Visual Studio Code Improves Workbench
Written by Kay Ewbank   
Friday, 21 August 2020

Visual Studio Code has been updated with improvements to accessibility and to the Workbench tool. Debugging and source code control have also been improved.

Visual Studio Code is Microsoft's free source-code editor, and despite the name has little to do with Visual Studio. The most visible changes to the new release are to the Workbench Editor. There's a new Open Search Editor command that opens an existing search editor if one exists, or to otherwise create a new one. The Search Editors also now support custom search sort order configurations, including sorting by file type, modified date, or result count.


The Extensions menus have been tidied up, so filter actions are displayed separately, and view the the Extensions Views and More Actions menu uses a better organization of extension queries.



The Git View and More Actions menu has also been reorganized. This has been made possible because of a new submenu proposed API. 

GitHub support has also received attention. When publishing a repository to GitHub, you now have the option to make the repository public. Until now the default was that all repositories were private.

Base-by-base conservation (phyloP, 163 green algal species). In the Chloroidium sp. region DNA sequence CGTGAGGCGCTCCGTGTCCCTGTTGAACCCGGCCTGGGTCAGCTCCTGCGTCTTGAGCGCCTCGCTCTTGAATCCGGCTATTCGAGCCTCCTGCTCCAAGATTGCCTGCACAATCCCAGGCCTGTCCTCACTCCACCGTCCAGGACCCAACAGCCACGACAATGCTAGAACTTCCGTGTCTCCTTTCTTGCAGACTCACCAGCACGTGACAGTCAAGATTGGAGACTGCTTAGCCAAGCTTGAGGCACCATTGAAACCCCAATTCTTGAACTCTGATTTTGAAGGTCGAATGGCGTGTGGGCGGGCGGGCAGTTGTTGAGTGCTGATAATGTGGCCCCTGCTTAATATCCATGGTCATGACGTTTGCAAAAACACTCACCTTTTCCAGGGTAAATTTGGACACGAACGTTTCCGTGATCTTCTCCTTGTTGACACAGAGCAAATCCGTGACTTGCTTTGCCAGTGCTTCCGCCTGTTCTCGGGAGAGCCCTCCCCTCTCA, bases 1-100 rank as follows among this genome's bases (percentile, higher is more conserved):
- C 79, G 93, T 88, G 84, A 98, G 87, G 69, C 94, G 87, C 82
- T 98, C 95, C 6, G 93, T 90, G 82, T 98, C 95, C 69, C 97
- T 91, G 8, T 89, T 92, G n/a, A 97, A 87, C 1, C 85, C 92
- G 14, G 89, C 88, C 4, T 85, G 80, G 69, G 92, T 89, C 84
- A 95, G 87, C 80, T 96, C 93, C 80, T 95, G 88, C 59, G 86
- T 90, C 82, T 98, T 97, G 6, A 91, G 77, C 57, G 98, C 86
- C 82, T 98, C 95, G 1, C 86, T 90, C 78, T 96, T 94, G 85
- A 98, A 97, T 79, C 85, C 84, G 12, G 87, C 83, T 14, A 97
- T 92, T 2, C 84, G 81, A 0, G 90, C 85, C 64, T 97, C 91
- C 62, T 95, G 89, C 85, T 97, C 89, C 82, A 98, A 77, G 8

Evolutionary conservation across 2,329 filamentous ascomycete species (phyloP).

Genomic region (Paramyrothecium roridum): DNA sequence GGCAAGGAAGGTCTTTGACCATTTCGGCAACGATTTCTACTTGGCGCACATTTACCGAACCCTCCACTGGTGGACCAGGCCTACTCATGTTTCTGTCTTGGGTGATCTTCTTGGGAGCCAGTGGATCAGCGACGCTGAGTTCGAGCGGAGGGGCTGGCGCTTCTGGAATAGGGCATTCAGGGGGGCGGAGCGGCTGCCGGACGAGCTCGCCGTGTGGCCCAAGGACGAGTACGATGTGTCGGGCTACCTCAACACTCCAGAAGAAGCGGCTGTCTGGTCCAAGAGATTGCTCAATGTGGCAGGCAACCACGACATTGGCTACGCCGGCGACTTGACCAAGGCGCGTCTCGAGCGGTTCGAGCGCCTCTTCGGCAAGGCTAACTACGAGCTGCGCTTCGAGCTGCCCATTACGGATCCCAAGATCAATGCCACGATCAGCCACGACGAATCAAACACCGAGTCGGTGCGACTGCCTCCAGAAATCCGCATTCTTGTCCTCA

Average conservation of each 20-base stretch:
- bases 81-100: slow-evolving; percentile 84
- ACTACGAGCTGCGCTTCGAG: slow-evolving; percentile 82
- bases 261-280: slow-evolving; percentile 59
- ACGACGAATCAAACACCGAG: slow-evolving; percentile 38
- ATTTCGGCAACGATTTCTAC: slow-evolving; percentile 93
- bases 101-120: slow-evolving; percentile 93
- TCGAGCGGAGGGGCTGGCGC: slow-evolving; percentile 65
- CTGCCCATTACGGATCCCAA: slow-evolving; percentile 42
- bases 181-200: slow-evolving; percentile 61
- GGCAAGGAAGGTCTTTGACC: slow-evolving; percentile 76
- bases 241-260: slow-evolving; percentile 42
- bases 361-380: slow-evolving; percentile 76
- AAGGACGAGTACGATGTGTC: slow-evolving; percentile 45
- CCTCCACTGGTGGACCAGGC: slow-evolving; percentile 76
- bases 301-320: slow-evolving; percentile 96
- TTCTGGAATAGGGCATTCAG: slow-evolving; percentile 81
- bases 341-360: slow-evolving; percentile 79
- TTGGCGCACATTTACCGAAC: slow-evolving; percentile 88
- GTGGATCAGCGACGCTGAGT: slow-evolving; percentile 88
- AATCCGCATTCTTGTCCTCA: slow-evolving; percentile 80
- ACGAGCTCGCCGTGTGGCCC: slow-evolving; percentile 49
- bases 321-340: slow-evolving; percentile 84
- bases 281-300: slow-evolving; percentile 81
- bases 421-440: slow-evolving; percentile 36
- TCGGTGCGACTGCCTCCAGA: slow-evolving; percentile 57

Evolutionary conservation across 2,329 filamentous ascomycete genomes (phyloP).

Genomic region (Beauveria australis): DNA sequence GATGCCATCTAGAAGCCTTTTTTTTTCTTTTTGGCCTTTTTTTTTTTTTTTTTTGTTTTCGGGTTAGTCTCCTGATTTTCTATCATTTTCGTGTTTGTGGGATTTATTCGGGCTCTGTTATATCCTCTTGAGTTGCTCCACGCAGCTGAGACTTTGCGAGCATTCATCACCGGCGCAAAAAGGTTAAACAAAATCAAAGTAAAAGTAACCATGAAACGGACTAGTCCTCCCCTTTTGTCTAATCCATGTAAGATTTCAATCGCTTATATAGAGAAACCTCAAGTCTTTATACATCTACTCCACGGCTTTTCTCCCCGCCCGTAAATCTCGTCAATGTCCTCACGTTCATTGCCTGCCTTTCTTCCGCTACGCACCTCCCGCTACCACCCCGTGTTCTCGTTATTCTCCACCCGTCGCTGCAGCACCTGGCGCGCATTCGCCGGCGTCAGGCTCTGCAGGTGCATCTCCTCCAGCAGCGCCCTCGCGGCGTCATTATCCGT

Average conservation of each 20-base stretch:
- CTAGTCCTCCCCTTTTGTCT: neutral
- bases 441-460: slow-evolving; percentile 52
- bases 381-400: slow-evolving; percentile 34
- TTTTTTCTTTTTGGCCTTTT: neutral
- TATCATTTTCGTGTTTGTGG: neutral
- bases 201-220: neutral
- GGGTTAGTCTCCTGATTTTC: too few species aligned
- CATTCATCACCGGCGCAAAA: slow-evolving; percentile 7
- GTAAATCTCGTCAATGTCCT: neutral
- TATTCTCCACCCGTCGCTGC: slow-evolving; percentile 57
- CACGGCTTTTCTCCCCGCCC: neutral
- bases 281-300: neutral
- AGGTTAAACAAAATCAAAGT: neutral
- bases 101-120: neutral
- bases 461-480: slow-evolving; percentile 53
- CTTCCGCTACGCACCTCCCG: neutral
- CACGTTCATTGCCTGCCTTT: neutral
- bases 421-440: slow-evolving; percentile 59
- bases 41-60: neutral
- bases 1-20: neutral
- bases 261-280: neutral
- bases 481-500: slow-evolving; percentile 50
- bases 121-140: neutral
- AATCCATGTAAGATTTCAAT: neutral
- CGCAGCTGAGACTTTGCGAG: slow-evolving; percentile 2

There are a number of improvements to the debugging interface. The Debug view now only opens automatically when the first debug session is started, and the debug icon has been made clearer so it's more obvious that running the code will trigger any breakpoints.

There's a new Debug Open Link command to make it easier to debug a URL. Until now, if you wanted to debug a browser, you had to install the Debugger for Chrome extension and write a launch.json config file to debug a page. This command allows you to debug any URL without needing additional launch configurations.

Improved browser support means all of the text file encodings of the desktop version of VS Code are now also supported when running in a browser.

The other main change of note is a Java lightweight mode for when you want to quickly work with your Java source files. With lightweight mode, only source files and JDK are resolved by the language server; unlike in standard mode where imported dependencies are also resolved, and the project is built.  Lightweight mode does still provide code completion, navigation, outlining, and syntax checking ,as well as the JDK



More Information

Visual Studio Code Website

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